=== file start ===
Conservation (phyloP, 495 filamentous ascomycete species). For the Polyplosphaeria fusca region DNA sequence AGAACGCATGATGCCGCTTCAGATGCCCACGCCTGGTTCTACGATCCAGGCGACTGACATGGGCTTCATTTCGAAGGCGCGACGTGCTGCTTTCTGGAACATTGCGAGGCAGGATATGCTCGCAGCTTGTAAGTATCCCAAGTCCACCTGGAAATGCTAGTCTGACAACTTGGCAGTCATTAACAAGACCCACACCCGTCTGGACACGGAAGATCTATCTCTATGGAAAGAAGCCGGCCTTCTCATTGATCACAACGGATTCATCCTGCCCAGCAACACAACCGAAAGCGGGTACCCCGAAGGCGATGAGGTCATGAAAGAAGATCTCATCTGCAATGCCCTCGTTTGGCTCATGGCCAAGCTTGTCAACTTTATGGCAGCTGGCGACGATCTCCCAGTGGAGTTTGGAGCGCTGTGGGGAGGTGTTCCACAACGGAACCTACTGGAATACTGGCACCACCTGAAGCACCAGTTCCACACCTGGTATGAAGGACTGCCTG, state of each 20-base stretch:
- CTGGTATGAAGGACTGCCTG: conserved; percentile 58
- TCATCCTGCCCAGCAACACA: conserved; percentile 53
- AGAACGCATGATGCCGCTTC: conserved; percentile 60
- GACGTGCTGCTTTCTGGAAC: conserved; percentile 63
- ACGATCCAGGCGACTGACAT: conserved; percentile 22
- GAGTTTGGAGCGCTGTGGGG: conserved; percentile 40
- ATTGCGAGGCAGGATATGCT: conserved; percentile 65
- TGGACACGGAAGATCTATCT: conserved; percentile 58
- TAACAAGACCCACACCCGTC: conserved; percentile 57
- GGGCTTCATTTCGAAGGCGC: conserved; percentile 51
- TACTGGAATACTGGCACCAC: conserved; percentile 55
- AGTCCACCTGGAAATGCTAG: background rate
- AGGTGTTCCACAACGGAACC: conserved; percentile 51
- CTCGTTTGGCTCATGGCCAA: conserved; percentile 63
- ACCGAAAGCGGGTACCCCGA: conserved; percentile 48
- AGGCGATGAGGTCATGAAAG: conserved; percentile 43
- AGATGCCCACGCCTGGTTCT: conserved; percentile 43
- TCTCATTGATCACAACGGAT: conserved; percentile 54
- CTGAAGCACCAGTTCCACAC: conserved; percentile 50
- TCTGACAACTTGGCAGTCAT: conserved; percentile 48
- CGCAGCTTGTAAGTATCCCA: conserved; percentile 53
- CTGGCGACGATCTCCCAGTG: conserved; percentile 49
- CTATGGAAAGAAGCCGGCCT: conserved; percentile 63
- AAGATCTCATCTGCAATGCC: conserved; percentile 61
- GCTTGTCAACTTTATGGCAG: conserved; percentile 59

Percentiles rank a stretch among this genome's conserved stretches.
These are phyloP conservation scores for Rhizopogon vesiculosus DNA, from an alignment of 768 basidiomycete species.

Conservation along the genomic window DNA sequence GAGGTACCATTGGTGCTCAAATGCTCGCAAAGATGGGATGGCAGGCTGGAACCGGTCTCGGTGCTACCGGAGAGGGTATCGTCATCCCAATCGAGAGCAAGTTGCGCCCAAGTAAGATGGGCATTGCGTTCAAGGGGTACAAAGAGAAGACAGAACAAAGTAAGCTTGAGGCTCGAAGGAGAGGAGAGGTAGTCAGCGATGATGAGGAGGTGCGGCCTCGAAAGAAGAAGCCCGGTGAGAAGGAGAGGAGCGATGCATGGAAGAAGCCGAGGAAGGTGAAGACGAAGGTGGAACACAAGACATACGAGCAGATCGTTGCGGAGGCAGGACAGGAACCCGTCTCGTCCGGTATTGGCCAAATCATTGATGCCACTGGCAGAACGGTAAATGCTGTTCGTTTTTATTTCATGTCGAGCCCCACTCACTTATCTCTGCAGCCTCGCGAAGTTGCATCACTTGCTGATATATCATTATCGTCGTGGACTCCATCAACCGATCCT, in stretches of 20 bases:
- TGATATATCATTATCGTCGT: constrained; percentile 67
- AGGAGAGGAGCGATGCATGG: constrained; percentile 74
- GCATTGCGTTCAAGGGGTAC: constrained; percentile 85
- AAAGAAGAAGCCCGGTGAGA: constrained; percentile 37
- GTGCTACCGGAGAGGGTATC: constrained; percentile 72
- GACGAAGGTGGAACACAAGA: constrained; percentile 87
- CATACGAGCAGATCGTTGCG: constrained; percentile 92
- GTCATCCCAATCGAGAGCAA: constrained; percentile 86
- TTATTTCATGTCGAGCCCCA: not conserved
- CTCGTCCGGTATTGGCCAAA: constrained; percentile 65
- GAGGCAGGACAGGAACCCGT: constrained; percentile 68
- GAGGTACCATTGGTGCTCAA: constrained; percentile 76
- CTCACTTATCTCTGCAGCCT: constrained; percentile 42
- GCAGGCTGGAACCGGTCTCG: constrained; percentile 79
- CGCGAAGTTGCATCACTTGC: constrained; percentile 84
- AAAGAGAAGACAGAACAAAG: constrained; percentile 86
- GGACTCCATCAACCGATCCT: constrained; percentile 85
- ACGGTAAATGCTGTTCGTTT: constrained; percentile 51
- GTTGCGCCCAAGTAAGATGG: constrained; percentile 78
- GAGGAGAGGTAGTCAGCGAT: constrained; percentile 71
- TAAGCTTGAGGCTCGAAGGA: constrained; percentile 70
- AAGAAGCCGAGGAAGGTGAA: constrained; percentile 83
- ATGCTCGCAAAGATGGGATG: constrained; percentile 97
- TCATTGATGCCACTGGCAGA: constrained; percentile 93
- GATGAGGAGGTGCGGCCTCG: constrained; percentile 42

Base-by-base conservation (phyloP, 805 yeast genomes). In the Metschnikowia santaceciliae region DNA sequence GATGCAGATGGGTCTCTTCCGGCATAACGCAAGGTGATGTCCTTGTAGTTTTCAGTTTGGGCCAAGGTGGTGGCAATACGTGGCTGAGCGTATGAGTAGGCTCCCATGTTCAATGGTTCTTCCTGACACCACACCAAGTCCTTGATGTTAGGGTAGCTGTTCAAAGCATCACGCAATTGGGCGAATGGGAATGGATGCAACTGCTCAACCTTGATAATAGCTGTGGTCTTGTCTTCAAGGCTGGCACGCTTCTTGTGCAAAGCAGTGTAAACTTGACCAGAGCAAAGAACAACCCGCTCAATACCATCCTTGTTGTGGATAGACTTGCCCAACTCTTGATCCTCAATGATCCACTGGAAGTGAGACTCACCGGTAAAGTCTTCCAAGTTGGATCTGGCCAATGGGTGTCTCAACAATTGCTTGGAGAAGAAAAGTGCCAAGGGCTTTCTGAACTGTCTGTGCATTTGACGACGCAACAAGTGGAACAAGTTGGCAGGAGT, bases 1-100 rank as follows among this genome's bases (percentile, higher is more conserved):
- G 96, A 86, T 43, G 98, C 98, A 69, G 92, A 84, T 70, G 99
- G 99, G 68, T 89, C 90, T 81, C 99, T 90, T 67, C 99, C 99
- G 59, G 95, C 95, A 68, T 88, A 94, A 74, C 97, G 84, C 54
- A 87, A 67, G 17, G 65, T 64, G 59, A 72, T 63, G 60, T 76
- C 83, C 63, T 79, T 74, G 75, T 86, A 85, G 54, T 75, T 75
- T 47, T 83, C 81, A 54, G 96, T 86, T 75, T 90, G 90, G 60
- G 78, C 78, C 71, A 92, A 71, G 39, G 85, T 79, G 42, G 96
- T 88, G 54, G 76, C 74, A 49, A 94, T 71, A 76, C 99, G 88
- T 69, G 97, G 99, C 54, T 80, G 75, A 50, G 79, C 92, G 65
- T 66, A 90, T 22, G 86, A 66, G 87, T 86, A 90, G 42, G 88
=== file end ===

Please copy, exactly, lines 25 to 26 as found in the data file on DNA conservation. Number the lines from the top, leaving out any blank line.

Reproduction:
- AAGATCTCATCTGCAATGCC: conserved; percentile 61
- GCTTGTCAACTTTATGGCAG: conserved; percentile 59